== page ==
What the data also made clear is that if a certain lens brand has two BCs, then the difference between them was typically somewhat limited. The average difference in sagittal height between two BCs of the same design was 274 microns. As a reference, the total range of normal eyes from flattest to steepest is at about 900 microns. Hence, there is an obvious need for customized lenses on either side of the spectrum.

Think Inside-the-box (and outside)

This means we need to think ‘inside-the-box’ quite literally sometimes. We have to start finding NEMOs, then we can start with fitting standard ‘off-the shelf’ lenses. Maybe a box of 30 lenses of a given manufacturer is the best option for that individual. It seems unwise to replace the superb and sophisticated lenses that we have in the frequent replacement category – cast-moulded and ultra-thin – with relatively thick lathe-cut custom-made lens designs that typically are also more expensive too.

However, the other way around is true too: it does not make sense to fit a standard lens to an out-of-standard eye – it’s a losing game. If we have a more extreme, but non-pathological eye shape – e.g., at either the left or right end of the bell curve – then we may consider looking at other lens alternatives. This is where extended-parameter lenses or tailor-made lenses come in.

Soft Lens Puzzle

While this could be a good first step up in fitting soft lenses and actually getting some ‘grip’ on the soft lens fitting again, the method of just putting a lens on the eye ‘and hoping for the best’ is hardly scientific.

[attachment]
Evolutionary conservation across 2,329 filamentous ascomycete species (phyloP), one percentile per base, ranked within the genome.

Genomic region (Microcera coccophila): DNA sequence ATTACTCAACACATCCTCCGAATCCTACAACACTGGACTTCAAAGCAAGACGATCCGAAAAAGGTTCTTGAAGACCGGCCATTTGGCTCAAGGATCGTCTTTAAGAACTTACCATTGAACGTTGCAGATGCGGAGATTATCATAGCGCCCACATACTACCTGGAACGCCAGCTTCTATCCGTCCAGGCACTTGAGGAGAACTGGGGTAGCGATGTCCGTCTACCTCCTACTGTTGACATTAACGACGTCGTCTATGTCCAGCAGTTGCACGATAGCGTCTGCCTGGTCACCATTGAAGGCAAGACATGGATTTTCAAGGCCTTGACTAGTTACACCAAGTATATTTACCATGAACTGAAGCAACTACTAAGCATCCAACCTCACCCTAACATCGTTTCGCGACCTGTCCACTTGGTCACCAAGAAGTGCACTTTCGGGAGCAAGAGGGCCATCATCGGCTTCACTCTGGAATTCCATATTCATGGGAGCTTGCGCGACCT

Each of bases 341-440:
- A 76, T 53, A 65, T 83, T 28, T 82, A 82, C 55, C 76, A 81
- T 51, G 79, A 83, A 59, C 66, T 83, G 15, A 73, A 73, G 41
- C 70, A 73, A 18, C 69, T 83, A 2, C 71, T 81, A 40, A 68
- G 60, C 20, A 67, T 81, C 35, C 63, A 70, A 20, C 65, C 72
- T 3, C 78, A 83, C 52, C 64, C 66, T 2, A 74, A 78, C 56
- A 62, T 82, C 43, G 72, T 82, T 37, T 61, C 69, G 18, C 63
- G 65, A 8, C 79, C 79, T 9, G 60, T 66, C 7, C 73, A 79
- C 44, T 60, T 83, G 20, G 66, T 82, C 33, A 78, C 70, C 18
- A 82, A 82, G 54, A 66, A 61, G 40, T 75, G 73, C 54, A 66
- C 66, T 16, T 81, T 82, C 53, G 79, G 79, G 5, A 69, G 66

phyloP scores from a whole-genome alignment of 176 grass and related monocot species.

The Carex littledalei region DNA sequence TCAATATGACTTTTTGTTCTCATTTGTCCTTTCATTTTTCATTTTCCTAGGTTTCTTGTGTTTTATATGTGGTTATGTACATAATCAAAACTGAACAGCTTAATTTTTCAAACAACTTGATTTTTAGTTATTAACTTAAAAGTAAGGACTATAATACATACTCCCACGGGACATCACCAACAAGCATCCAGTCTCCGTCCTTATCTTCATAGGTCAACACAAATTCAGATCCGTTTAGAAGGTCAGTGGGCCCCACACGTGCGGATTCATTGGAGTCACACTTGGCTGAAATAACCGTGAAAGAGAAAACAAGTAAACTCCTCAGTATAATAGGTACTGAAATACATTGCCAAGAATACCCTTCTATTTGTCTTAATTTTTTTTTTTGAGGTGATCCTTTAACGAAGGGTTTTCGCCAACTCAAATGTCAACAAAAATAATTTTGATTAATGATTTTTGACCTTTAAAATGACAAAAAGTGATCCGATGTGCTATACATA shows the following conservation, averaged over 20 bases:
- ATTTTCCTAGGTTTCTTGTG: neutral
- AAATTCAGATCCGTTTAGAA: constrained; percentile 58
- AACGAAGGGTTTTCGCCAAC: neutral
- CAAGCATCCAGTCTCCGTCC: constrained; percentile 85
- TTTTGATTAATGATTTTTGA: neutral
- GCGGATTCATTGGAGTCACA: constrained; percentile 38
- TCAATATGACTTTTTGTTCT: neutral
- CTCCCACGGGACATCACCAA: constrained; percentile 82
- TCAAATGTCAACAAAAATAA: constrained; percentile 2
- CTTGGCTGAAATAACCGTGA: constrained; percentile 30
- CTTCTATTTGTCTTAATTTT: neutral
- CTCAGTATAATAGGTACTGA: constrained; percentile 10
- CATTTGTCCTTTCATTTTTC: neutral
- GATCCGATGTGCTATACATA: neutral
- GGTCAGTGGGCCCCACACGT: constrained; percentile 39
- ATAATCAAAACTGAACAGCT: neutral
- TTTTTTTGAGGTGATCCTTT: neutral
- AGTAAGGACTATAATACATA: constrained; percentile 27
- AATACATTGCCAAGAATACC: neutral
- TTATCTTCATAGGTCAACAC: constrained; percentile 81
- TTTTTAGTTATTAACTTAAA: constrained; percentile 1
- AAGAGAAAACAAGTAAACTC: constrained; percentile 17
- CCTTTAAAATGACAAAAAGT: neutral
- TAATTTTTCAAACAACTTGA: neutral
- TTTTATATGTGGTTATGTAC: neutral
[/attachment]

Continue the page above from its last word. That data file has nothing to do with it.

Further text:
In a way, fitting scleral lenses has more science and skill to it than with our most popular lens out there: the soft lens. Currently, soft lens fitting actually copies what we do with sclerals: we typically take the ‘middle lens’ from the trial set and see if it works. If there is too much clearance, we reduce the sagittal depth or vice versa. With the current Pacific soft lens graphs, we can do the same. This soft lens equivalent of ‘clearance’, ‘vault’ or tear reservoir thickness is what we call the fitting factor. A standard soft lens has to be some degree steeper (higher sag value) than the ocular surface in order to fit right.

Current research is looking into that: defining the exact right amount of difference between the lens and the ocular surface, where material properties, temperature (on-eye versus room temperature) and a few other considerations play a role. Stay tuned in 2021 for more on this.

All Lenses Considered

In my view, soft lenses have just scratched the surface when it comes to their potential and have the best prognosis for innovation and growth. There is no question in my mind that if we customize soft lenses to the individual ocular surface (if needed) and to the optical aberrations of the individual (at a given age), we’ll be able to get much further. 

This will be beneficial for all of us if we can first somewhat reduce the dropout rate and gain more effectiveness in terms of multifocal and myopia management lenses. The future will tell us. But that future is, at least partly, in our hands. I’ll check back with you in 2030 to see where we are. Wishing you a happy new decade.

Thank you to Eef van der Worp for contributing to Global Insight.

Eef van der Worp is an educator and researcher. He received his optometry degree from the Hogeschool van Utrecht in the Netherlands (NL) and has served as head of the contact lens department at the school for over eight years. Eef received his PhD from the University of Maastricht (NL) in 2008. He now runs his own research & education consultancy ‘Eye-Contact-Lens’ which is based in Amsterdam (NL), and gives courses on ‘How to Present’. He is a fellow of the AAO, BCLA and the SLS, a lifetime fellow of IACLE and an honorary life member of the Dutch contact lens association ANVC.